By 2005, theoretical physicist Charles Kane of the University of Pennsylvania in Philadelphia and a colleague had proposed that graphene could exhibit the quantum spin Hall effect, and they began pondering what other materials might do so. One crucial issue in this theoretical scenario was that graphene’s spin-up and spin-down electrons were traveling right on top of one another — meaning the electrons might smash into each other.

Kane realized, however, that a mysterious feature of quantum physics can prevent such crashes by making the spin-up and spin-down electrons behave as if they move in separate, well-defined traffic lanes. “The lightbulb went off in my head,” he says. “That’s when I realized there was something really new about this.”

His calculations showed that certain crystals would display these unusual edge effects with divided highways of flowing electrons. The electronic structures of these materials were closely related, but not identical, to graphene. Coaxing graphene to behave in this way required difficult-to-reach low temperatures and crystal purity. But new materials — those now known as topological insulators — provided a more feasible alternative.

Kane’s initial paper, published with his Pennsylvania colleague Eugene Mele in Physical Review Letters in 2005, was the first recognition that topological insulators could exist. By 2007, a team led by Laurens Molenkamp of the University of Würzburg in Germany had observed mercury telluride behaving as a topological insulator in two dimensions in the laboratory. And the following year, a group led by Hasan at Princeton found crystals of bismuth antimony operating as topological insulators in three dimensions. All of the materials behaved as insulators in the bulk, but as metals — conducting electricity — at their surfaces.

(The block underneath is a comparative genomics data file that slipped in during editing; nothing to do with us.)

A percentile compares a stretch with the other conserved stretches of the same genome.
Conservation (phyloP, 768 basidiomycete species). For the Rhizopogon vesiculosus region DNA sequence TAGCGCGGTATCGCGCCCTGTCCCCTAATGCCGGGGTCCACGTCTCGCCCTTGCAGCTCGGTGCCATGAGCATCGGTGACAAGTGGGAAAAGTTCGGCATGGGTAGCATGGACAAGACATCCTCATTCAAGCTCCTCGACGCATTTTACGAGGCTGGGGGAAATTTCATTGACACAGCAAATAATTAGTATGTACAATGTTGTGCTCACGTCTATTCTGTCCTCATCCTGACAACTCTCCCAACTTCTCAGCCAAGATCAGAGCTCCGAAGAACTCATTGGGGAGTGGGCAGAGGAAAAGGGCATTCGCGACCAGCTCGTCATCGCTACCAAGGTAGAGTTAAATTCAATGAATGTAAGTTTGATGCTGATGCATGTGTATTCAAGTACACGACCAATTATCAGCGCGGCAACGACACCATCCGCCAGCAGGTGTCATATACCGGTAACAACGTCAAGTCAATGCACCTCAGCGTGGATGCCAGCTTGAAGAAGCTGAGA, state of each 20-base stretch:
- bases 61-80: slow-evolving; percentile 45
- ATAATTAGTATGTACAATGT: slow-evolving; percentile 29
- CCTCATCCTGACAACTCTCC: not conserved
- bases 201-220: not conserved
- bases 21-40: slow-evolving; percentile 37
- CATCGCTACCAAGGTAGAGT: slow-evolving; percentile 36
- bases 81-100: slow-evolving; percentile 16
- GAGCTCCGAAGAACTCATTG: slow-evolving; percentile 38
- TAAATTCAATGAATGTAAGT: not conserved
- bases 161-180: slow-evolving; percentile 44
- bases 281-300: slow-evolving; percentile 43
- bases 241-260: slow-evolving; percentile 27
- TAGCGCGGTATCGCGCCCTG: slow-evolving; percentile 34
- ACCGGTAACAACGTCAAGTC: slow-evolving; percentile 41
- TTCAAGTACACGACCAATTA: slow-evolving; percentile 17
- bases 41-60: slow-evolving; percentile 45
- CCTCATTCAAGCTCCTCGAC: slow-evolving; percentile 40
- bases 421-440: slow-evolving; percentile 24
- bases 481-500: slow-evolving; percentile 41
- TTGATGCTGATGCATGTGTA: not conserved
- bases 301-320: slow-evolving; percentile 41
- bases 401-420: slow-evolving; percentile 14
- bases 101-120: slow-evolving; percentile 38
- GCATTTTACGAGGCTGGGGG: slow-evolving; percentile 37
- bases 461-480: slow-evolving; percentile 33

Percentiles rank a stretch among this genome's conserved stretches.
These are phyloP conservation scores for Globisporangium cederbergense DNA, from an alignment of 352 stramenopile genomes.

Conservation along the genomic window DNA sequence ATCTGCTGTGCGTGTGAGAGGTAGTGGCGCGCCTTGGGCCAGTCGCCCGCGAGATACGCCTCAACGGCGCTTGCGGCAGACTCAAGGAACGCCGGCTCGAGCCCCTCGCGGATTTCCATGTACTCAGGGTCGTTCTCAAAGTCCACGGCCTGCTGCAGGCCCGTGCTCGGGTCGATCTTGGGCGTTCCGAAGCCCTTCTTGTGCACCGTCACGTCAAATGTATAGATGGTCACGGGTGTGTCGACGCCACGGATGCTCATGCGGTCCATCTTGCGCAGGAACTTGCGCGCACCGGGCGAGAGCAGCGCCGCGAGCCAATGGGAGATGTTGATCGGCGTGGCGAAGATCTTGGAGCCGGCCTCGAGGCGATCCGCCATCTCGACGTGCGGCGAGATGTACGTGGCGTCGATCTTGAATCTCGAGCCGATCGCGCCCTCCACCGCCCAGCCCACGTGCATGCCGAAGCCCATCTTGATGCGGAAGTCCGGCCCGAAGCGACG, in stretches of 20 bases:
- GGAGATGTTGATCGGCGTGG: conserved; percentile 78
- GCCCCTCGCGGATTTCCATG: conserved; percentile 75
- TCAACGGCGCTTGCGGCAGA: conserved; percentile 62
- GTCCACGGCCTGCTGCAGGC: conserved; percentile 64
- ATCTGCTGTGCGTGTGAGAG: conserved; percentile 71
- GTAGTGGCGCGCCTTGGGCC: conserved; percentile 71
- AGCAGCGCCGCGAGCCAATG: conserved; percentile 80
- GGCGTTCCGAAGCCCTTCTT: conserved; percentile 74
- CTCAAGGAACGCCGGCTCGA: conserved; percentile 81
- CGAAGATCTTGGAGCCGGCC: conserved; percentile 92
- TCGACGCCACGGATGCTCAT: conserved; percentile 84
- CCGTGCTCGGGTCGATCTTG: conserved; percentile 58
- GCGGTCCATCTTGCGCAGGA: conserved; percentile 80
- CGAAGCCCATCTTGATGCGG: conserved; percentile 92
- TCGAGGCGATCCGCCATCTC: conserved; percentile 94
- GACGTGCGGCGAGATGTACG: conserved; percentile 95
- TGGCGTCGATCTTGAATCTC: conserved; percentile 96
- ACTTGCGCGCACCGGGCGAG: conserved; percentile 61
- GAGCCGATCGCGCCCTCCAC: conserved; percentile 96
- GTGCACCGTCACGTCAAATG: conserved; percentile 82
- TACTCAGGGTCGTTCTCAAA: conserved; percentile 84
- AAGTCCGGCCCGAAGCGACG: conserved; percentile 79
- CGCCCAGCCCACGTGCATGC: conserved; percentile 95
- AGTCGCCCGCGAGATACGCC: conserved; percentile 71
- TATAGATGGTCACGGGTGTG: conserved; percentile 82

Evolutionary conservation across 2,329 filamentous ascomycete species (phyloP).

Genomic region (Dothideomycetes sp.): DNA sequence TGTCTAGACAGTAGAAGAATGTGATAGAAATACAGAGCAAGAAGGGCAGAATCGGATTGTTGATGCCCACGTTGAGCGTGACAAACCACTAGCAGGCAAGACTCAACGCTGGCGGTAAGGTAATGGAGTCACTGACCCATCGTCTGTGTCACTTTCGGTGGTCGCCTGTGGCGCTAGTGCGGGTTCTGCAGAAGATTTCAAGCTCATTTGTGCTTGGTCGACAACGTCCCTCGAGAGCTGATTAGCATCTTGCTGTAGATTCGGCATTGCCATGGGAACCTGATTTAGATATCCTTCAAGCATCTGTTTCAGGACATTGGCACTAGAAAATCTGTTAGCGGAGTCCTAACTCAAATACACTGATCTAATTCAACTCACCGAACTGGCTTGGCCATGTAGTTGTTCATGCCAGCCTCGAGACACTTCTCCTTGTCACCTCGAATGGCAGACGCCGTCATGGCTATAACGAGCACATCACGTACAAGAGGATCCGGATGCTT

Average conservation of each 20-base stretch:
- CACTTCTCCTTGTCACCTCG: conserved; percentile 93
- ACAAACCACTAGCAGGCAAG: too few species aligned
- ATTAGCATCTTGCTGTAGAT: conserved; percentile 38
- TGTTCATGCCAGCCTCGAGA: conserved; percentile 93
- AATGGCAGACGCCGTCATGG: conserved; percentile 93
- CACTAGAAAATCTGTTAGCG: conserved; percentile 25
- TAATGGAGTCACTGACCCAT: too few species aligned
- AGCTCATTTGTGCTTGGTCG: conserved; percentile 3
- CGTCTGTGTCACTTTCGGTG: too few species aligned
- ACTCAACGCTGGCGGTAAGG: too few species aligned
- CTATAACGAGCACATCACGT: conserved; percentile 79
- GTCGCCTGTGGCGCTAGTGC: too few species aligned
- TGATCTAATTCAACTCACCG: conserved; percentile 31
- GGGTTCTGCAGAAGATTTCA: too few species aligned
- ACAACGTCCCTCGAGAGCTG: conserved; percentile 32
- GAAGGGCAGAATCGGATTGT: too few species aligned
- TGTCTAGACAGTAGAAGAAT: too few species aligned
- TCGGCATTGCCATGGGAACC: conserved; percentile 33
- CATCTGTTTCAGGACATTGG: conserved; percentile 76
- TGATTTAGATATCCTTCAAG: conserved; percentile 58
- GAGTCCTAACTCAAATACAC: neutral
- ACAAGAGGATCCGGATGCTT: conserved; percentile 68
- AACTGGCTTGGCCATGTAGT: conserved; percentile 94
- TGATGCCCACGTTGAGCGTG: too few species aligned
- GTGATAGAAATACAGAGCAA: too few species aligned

Soon papers were following fast and furious, laying out predictions for what materials might act as topological insulators and then reporting observations of that behavior. “Most of us were shocked by the rapidity of the experimental developments,” says Joel Moore, a physicist at the University of California, Berkeley who helped coin the term topological insulators.

Into the lab

In part, scientists say, the field took off because topological insulators don’t require complicated laboratory setups. Unlike other areas of quantum physics, which demand specialized cooling devices, powerful lasers or other expensive equipment, the study of topological insulators can be conducted at room temperature using materials found in many labs around the world.